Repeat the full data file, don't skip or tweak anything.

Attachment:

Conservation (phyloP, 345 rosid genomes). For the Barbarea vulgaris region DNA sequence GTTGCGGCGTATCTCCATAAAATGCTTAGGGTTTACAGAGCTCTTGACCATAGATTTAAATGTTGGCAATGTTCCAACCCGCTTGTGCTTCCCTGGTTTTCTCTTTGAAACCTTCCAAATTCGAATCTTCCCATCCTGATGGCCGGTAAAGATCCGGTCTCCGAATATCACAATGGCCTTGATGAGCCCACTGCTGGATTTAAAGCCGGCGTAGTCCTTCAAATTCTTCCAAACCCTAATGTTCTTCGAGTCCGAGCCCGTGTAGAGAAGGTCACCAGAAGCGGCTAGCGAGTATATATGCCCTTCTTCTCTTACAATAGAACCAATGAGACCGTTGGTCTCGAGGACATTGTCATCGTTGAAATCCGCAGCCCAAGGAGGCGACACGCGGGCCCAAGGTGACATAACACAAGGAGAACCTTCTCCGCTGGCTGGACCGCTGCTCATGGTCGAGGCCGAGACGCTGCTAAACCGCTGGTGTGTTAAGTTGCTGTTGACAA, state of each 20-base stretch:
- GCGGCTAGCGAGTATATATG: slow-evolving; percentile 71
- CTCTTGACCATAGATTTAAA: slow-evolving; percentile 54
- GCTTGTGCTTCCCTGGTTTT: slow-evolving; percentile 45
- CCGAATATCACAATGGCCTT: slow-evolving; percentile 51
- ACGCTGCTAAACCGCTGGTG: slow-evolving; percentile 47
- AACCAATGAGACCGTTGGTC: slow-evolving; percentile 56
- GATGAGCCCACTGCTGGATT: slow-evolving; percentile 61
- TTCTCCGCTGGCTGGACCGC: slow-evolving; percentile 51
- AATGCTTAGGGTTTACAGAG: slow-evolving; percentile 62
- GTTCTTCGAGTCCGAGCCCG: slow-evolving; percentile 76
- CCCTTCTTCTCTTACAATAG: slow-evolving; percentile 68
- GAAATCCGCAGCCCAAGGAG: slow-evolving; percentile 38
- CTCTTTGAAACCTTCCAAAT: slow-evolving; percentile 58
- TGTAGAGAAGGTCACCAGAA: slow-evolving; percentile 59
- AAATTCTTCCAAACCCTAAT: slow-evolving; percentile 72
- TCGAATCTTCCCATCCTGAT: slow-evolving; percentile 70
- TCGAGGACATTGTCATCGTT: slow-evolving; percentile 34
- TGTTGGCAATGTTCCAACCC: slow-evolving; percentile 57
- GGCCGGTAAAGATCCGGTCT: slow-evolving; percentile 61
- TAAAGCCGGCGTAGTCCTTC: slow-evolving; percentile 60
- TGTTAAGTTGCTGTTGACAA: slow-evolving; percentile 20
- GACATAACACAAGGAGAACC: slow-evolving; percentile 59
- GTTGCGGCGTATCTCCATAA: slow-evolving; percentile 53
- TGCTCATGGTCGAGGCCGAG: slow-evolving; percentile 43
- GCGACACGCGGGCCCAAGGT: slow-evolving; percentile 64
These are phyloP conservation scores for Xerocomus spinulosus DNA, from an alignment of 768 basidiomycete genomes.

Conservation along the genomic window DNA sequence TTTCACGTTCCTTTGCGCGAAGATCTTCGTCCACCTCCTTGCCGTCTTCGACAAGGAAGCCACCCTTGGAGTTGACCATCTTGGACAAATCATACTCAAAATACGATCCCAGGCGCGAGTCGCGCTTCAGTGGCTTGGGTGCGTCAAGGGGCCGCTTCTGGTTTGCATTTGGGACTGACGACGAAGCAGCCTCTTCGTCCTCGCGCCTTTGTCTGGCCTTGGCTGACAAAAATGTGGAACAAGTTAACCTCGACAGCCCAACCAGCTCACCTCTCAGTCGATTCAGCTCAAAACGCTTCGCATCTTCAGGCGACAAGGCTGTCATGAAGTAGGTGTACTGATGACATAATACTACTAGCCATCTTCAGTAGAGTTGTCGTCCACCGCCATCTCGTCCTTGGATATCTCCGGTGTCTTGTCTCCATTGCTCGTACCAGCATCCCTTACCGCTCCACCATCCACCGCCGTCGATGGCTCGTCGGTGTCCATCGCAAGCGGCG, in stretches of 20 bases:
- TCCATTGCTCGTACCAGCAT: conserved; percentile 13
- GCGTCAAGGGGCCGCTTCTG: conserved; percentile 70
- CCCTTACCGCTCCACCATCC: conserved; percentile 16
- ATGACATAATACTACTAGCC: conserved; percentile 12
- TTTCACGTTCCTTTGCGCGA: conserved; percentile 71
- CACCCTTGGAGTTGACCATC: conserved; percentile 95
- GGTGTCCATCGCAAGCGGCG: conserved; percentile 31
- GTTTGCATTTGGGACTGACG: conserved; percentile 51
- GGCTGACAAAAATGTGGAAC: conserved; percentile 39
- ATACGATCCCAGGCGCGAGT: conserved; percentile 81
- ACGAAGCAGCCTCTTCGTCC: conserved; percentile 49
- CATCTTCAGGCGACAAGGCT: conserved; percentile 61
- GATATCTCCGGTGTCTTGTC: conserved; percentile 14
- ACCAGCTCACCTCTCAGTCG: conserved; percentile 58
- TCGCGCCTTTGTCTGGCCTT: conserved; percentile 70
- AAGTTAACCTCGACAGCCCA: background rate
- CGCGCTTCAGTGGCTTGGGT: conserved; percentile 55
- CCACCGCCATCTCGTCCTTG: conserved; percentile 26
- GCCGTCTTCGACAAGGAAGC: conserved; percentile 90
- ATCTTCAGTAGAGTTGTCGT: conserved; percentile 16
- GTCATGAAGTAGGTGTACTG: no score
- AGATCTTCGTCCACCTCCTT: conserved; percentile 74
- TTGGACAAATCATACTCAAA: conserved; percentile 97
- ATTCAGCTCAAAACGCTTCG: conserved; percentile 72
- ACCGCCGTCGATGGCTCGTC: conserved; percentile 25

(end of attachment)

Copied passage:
Conservation (phyloP, 345 rosid genomes). For the Barbarea vulgaris region DNA sequence GTTGCGGCGTATCTCCATAAAATGCTTAGGGTTTACAGAGCTCTTGACCATAGATTTAAATGTTGGCAATGTTCCAACCCGCTTGTGCTTCCCTGGTTTTCTCTTTGAAACCTTCCAAATTCGAATCTTCCCATCCTGATGGCCGGTAAAGATCCGGTCTCCGAATATCACAATGGCCTTGATGAGCCCACTGCTGGATTTAAAGCCGGCGTAGTCCTTCAAATTCTTCCAAACCCTAATGTTCTTCGAGTCCGAGCCCGTGTAGAGAAGGTCACCAGAAGCGGCTAGCGAGTATATATGCCCTTCTTCTCTTACAATAGAACCAATGAGACCGTTGGTCTCGAGGACATTGTCATCGTTGAAATCCGCAGCCCAAGGAGGCGACACGCGGGCCCAAGGTGACATAACACAAGGAGAACCTTCTCCGCTGGCTGGACCGCTGCTCATGGTCGAGGCCGAGACGCTGCTAAACCGCTGGTGTGTTAAGTTGCTGTTGACAA, state of each 20-base stretch:
- GCGGCTAGCGAGTATATATG: slow-evolving; percentile 71
- CTCTTGACCATAGATTTAAA: slow-evolving; percentile 54
- GCTTGTGCTTCCCTGGTTTT: slow-evolving; percentile 45
- CCGAATATCACAATGGCCTT: slow-evolving; percentile 51
- ACGCTGCTAAACCGCTGGTG: slow-evolving; percentile 47
- AACCAATGAGACCGTTGGTC: slow-evolving; percentile 56
- GATGAGCCCACTGCTGGATT: slow-evolving; percentile 61
- TTCTCCGCTGGCTGGACCGC: slow-evolving; percentile 51
- AATGCTTAGGGTTTACAGAG: slow-evolving; percentile 62
- GTTCTTCGAGTCCGAGCCCG: slow-evolving; percentile 76
- CCCTTCTTCTCTTACAATAG: slow-evolving; percentile 68
- GAAATCCGCAGCCCAAGGAG: slow-evolving; percentile 38
- CTCTTTGAAACCTTCCAAAT: slow-evolving; percentile 58
- TGTAGAGAAGGTCACCAGAA: slow-evolving; percentile 59
- AAATTCTTCCAAACCCTAAT: slow-evolving; percentile 72
- TCGAATCTTCCCATCCTGAT: slow-evolving; percentile 70
- TCGAGGACATTGTCATCGTT: slow-evolving; percentile 34
- TGTTGGCAATGTTCCAACCC: slow-evolving; percentile 57
- GGCCGGTAAAGATCCGGTCT: slow-evolving; percentile 61
- TAAAGCCGGCGTAGTCCTTC: slow-evolving; percentile 60
- TGTTAAGTTGCTGTTGACAA: slow-evolving; percentile 20
- GACATAACACAAGGAGAACC: slow-evolving; percentile 59
- GTTGCGGCGTATCTCCATAA: slow-evolving; percentile 53
- TGCTCATGGTCGAGGCCGAG: slow-evolving; percentile 43
- GCGACACGCGGGCCCAAGGT: slow-evolving; percentile 64
These are phyloP conservation scores for Xerocomus spinulosus DNA, from an alignment of 768 basidiomycete genomes.

Conservation along the genomic window DNA sequence TTTCACGTTCCTTTGCGCGAAGATCTTCGTCCACCTCCTTGCCGTCTTCGACAAGGAAGCCACCCTTGGAGTTGACCATCTTGGACAAATCATACTCAAAATACGATCCCAGGCGCGAGTCGCGCTTCAGTGGCTTGGGTGCGTCAAGGGGCCGCTTCTGGTTTGCATTTGGGACTGACGACGAAGCAGCCTCTTCGTCCTCGCGCCTTTGTCTGGCCTTGGCTGACAAAAATGTGGAACAAGTTAACCTCGACAGCCCAACCAGCTCACCTCTCAGTCGATTCAGCTCAAAACGCTTCGCATCTTCAGGCGACAAGGCTGTCATGAAGTAGGTGTACTGATGACATAATACTACTAGCCATCTTCAGTAGAGTTGTCGTCCACCGCCATCTCGTCCTTGGATATCTCCGGTGTCTTGTCTCCATTGCTCGTACCAGCATCCCTTACCGCTCCACCATCCACCGCCGTCGATGGCTCGTCGGTGTCCATCGCAAGCGGCG, in stretches of 20 bases:
- TCCATTGCTCGTACCAGCAT: conserved; percentile 13
- GCGTCAAGGGGCCGCTTCTG: conserved; percentile 70
- CCCTTACCGCTCCACCATCC: conserved; percentile 16
- ATGACATAATACTACTAGCC: conserved; percentile 12
- TTTCACGTTCCTTTGCGCGA: conserved; percentile 71
- CACCCTTGGAGTTGACCATC: conserved; percentile 95
- GGTGTCCATCGCAAGCGGCG: conserved; percentile 31
- GTTTGCATTTGGGACTGACG: conserved; percentile 51
- GGCTGACAAAAATGTGGAAC: conserved; percentile 39
- ATACGATCCCAGGCGCGAGT: conserved; percentile 81
- ACGAAGCAGCCTCTTCGTCC: conserved; percentile 49
- CATCTTCAGGCGACAAGGCT: conserved; percentile 61
- GATATCTCCGGTGTCTTGTC: conserved; percentile 14
- ACCAGCTCACCTCTCAGTCG: conserved; percentile 58
- TCGCGCCTTTGTCTGGCCTT: conserved; percentile 70
- AAGTTAACCTCGACAGCCCA: background rate
- CGCGCTTCAGTGGCTTGGGT: conserved; percentile 55
- CCACCGCCATCTCGTCCTTG: conserved; percentile 26
- GCCGTCTTCGACAAGGAAGC: conserved; percentile 90
- ATCTTCAGTAGAGTTGTCGT: conserved; percentile 16
- GTCATGAAGTAGGTGTACTG: no score
- AGATCTTCGTCCACCTCCTT: conserved; percentile 74
- TTGGACAAATCATACTCAAA: conserved; percentile 97
- ATTCAGCTCAAAACGCTTCG: conserved; percentile 72
- ACCGCCGTCGATGGCTCGTC: conserved; percentile 25